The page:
I go through the "I'm a frickin' genius/I'm complete crap" at least once a week. More like once a day if I'm working on a project. Just a few weeks ago I proofed the galley pages for "Cake and Candy," and after I got done, I was all "Yowza! Year's Best Antho, here I come!" And then a few days later I read it again to get an ego boost and I was all "Look at all these passive sentences! Am I a complete moron?"

Writers are wired wrong, but in a good way.

lydamorehouse said...

Yeah, absolutely!

Kelly McCullough said...

I don't do the cycle so much. I'm just not wired that way. I tend to believe something is going to need work as I draft it and solid when I finish it.

I do have moments or bits of writing where I say "I'm a genius" but they tend to be attached to specific pieces rather than a whole work.

Then, generally, once I've set the piece (final polished version) I continue to think of it as solid despite rejections. Years later I may come back and say "oh, I could have done this or that better" and then I fix those things to my current standards, but I just don't get the I suck or this sucks moments.

But then, I'm a strange monkey.

Anonymous said...

Halellujah. Very nicely said.

Anonymous said...

I was just reading Robert Silverberg's introduction to the anthology "Science Fiction 101" and it clarified for me why I'm always slightly uncomfortable with this idea of 'screw 'em, write the way and what you want.' Which I know is 99 percent great advice, and certainly the main advice writers need until they have a certain level of confidence and have developed their own voice. But...

There's always a flip side to a coin, and the flipside of self- confidence is self-delusion. Reading about Silverberg's brutally honest dissection of his process of becoming a better writer was uncomfortably familiar - because I've always been aware and have had to review lately just how much of the initial confidence that got me to start writing was necessary self-delusion.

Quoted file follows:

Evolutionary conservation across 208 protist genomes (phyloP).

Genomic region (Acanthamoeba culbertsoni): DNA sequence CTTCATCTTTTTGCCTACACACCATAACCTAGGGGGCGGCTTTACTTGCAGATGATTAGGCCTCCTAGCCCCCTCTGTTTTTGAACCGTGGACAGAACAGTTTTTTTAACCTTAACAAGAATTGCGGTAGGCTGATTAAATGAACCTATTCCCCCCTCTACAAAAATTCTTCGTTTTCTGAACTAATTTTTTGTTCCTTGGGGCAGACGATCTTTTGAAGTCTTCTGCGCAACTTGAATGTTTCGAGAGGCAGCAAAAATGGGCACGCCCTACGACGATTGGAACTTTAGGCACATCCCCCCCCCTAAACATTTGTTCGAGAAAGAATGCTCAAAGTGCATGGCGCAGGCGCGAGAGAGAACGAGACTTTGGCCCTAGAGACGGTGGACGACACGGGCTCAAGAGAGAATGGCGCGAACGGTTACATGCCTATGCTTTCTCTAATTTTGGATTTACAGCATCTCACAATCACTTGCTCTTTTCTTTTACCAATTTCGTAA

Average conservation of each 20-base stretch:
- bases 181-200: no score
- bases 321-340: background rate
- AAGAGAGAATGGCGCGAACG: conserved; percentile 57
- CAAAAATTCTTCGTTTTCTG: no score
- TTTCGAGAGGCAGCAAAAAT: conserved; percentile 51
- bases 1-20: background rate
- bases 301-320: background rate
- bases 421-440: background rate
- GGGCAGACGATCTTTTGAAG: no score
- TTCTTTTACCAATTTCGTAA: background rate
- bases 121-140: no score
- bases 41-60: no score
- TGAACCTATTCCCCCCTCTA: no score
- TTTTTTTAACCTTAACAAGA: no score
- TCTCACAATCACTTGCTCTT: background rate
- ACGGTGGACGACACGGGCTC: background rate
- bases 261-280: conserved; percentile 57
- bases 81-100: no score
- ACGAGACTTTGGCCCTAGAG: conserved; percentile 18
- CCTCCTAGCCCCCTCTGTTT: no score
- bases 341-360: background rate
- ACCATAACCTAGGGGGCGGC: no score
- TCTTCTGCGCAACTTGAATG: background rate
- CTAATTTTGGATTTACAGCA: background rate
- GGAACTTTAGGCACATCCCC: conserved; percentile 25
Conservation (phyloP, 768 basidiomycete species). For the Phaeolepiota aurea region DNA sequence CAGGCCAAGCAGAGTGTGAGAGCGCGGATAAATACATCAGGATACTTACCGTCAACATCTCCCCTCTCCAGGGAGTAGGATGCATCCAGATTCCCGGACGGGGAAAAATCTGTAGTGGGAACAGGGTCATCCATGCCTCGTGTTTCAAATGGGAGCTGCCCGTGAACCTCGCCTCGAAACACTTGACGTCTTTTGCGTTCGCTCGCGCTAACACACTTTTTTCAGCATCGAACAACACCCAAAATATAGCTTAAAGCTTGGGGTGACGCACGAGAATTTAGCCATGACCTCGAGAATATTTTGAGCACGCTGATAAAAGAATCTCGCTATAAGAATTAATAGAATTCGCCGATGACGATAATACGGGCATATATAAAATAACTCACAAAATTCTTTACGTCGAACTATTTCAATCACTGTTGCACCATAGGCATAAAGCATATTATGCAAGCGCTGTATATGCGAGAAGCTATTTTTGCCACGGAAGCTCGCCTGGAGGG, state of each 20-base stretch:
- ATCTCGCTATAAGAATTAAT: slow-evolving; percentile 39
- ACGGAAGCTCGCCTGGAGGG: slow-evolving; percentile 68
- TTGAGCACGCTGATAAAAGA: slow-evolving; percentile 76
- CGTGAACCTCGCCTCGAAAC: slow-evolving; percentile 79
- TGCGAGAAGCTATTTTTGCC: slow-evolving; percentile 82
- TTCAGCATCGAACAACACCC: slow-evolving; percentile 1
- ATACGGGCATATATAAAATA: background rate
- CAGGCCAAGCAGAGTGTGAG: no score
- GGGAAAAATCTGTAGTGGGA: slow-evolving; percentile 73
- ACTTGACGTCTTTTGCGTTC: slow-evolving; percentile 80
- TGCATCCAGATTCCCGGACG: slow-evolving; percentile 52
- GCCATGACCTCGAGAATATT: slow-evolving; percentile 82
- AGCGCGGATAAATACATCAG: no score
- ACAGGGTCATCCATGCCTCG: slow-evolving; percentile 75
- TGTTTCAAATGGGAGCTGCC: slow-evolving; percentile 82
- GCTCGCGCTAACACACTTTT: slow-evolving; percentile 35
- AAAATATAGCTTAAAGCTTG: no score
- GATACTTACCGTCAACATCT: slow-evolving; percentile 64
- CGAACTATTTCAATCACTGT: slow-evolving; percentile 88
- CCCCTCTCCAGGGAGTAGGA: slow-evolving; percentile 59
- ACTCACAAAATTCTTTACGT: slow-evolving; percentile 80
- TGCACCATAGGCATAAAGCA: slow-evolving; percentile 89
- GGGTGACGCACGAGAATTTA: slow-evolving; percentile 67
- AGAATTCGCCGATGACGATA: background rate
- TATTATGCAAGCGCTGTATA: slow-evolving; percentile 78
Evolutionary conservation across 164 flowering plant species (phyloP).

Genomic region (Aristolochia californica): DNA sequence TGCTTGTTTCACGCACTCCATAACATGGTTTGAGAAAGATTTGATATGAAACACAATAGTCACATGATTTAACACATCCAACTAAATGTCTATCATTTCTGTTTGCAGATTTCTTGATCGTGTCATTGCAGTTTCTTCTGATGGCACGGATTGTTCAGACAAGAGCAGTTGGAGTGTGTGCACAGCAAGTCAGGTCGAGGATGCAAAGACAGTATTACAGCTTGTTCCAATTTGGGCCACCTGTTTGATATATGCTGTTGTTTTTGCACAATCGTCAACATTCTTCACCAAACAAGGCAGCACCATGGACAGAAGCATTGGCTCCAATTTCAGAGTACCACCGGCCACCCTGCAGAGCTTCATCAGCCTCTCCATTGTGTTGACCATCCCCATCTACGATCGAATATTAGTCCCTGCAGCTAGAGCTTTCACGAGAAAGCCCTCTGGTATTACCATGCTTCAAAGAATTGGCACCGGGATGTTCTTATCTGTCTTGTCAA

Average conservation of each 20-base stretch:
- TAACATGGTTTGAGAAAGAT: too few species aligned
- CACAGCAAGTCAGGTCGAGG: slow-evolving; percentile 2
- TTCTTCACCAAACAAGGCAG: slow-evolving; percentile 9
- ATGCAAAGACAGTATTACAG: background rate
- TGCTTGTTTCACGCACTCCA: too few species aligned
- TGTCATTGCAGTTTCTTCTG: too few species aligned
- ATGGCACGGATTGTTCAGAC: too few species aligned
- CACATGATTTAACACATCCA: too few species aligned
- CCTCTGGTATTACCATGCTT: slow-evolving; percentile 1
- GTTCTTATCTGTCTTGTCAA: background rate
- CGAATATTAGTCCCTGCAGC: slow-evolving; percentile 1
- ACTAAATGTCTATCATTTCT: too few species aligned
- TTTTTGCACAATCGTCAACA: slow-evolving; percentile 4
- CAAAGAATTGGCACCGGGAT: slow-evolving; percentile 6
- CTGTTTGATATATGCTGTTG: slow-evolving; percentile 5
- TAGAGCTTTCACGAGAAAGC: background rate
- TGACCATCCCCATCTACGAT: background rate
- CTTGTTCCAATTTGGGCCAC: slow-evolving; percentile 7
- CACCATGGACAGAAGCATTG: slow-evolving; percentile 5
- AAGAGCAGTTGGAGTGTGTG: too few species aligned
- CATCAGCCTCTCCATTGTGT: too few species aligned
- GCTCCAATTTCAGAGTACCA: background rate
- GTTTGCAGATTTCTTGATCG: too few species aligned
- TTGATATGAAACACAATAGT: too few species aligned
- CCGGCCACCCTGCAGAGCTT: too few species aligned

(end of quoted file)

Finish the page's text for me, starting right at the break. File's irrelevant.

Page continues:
Attitudes necessary to partiular situations, at some point, become skins that needs to be shed. I wanted to say "the hard part is figuring out who's an idiot." But I've often been forced to realize - in life, politics, and writing - that the idiots have the most profound critiques to offer, if I can stand to hear out.

Not the envelope of bluster, but the kernel of truth that allows the rest of the b.s. to hit the target, as collateral damage. People often say that for them a piece of writing starts with an irritant, like sand in an oyster. I think that can be true too for developing past blockages and weaknesses in writing (and more generally psychologically), getting past self-delusion.

Buddhism (sorry, a current reading binge staple) has this idea of a 'spiritual friend,' which is someone to whom you feel intense aversion - at some point, even if at first they were what is commonly called a friend - whose 'attacks' or 'injuries' to you kicks you in the head and makes you shed self-delusion and spiritual materialism (confusing the trappings of spiritual 'success' for actual spiritual being-at-one-with or whatever).

But they go on to say that any situation that causes aversion (or positive attachment - pride) can also be this kind of teacher.

When I've managed to get better as a writer, it's been about being open to this idea. How working with other people's b.s. projected onto my work product and person can be as useful, if not more, than recognizing my own projections onto others. Tools for seeing through self-delusion, which always brings new self-confidence that's more based in reality, and less threatened by other people's b.s.

So, yeah, confidence, but I'd add that what kind, where it's coming from, is a key thing to focus on, in developing as a writer and also in critiquing and teaching - helping others develop and hear their own voice. But then, I'm one of those people who suspects writing is either like therapy or requires something akin to therapy, and is also a spiritual pratice... even though I also think that sounds like a total crock.

Sorry - didn't mean to write so much, but verbal shortcuts can be hard to come by sometimes.